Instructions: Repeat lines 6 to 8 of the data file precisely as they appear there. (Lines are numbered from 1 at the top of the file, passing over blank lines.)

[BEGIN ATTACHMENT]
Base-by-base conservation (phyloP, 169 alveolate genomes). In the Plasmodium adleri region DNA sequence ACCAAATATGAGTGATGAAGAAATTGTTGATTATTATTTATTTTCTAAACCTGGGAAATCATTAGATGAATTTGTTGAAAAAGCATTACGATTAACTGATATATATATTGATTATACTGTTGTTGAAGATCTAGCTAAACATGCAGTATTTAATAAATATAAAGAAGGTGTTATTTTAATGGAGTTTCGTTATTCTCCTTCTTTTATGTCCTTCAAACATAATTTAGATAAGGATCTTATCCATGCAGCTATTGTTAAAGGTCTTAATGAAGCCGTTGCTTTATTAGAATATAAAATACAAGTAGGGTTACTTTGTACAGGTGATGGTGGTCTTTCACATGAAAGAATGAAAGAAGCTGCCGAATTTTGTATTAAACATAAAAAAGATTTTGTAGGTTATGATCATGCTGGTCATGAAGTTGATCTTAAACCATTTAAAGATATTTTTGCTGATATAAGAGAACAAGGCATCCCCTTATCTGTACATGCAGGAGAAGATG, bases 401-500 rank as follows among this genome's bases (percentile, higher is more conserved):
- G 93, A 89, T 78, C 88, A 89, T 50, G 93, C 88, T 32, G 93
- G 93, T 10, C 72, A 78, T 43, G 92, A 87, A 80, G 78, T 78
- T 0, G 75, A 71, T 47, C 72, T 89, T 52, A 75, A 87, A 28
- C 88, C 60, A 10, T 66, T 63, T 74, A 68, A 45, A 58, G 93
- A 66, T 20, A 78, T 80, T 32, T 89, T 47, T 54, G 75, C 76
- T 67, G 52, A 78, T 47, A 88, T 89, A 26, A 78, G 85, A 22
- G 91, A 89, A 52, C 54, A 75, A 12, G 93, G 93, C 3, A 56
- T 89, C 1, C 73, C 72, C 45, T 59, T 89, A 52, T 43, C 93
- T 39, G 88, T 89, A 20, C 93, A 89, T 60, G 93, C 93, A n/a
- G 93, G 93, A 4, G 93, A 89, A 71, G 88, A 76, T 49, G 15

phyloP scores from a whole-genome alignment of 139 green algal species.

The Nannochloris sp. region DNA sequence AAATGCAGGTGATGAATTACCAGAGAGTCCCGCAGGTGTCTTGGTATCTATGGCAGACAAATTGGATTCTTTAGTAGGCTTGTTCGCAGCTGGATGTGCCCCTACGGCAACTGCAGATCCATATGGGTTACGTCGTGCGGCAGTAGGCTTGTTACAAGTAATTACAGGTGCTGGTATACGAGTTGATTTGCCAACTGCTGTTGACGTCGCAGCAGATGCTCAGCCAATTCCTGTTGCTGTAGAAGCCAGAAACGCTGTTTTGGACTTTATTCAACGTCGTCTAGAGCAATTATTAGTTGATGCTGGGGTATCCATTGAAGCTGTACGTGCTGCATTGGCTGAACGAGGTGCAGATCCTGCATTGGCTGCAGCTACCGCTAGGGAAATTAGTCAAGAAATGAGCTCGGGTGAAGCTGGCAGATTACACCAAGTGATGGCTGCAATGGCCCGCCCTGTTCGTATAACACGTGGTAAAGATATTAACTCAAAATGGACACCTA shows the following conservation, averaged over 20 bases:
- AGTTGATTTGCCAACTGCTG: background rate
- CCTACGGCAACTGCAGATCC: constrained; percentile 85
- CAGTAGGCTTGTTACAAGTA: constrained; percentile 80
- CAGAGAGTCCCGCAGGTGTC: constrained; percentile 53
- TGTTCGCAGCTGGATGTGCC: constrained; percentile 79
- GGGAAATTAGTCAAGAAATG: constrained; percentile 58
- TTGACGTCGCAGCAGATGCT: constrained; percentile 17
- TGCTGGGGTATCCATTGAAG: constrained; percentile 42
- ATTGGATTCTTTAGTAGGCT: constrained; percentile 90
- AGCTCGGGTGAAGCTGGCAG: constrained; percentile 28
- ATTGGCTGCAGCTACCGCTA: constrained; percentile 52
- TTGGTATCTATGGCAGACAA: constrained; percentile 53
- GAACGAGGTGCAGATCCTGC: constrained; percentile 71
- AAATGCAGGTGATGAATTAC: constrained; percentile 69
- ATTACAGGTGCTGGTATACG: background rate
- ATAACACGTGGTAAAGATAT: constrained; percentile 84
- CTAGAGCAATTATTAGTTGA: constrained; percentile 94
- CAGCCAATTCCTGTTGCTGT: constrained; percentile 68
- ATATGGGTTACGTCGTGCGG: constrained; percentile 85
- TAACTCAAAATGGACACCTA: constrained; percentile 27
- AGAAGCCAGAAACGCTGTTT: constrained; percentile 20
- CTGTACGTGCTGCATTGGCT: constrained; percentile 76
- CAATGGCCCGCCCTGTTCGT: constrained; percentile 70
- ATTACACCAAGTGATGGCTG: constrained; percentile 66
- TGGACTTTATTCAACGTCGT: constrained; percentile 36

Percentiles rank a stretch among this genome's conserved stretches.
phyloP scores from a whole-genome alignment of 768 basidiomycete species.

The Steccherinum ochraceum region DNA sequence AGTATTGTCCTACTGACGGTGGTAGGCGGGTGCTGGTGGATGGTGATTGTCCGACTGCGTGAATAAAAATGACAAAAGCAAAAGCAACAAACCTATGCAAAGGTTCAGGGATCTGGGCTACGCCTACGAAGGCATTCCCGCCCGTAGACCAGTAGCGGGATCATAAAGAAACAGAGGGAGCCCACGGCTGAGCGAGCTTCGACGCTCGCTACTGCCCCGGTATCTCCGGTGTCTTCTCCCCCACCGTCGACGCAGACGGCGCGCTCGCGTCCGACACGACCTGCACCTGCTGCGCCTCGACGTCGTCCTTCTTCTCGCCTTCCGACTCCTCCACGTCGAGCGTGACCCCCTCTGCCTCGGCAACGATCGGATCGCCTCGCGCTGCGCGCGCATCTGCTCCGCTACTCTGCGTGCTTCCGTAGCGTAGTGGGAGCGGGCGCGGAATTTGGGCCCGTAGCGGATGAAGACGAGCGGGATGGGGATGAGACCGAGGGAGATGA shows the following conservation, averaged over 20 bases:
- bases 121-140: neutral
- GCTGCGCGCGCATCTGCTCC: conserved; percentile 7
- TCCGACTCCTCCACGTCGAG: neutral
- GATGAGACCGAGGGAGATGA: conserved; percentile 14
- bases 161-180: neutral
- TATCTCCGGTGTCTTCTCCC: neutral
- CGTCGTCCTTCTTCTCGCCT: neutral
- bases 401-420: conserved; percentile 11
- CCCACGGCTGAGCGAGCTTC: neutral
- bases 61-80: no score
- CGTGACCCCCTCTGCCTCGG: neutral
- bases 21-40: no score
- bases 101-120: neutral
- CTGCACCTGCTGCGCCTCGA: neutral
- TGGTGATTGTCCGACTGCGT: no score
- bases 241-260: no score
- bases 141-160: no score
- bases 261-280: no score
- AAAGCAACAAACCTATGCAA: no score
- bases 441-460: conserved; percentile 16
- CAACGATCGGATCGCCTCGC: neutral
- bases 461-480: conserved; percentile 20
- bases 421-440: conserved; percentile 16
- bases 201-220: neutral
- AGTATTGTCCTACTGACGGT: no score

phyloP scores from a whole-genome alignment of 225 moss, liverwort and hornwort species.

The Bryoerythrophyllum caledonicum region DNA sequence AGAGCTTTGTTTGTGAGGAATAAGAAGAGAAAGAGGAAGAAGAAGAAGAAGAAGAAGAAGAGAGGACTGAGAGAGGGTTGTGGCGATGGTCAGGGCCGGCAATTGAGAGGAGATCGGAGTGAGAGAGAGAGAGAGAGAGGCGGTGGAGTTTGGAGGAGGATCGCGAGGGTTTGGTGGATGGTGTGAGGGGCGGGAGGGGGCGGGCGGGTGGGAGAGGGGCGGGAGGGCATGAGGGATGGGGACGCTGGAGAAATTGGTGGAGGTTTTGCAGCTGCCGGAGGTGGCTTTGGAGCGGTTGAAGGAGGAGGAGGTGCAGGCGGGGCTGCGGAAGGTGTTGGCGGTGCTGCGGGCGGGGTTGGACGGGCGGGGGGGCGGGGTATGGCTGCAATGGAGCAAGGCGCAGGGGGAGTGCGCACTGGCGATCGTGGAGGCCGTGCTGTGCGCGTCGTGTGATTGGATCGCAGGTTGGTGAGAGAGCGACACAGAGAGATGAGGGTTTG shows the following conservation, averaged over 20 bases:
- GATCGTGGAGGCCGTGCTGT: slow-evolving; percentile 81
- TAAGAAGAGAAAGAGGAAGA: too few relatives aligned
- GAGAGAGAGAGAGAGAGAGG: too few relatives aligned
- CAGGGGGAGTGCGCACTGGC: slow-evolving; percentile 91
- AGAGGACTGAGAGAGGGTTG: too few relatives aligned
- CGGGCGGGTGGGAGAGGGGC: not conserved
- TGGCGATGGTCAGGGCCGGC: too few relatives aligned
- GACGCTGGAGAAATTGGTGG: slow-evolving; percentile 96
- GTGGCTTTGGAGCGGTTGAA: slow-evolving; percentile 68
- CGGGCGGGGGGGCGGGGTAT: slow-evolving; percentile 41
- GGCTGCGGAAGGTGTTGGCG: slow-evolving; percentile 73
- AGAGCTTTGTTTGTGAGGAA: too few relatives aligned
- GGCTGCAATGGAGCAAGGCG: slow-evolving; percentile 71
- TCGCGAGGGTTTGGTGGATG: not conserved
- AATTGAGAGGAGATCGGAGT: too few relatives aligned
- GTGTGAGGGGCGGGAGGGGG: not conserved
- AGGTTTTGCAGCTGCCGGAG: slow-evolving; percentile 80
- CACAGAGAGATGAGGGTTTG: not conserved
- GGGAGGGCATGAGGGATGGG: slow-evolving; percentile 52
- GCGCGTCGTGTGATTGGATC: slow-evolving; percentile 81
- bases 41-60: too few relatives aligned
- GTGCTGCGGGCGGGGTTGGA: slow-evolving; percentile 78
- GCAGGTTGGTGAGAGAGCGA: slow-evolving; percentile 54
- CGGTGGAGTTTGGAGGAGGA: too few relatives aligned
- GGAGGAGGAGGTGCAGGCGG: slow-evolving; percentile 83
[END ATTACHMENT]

- A 66, T 20, A 78, T 80, T 32, T 89, T 47, T 54, G 75, C 76
- T 67, G 52, A 78, T 47, A 88, T 89, A 26, A 78, G 85, A 22
- G 91, A 89, A 52, C 54, A 75, A 12, G 93, G 93, C 3, A 56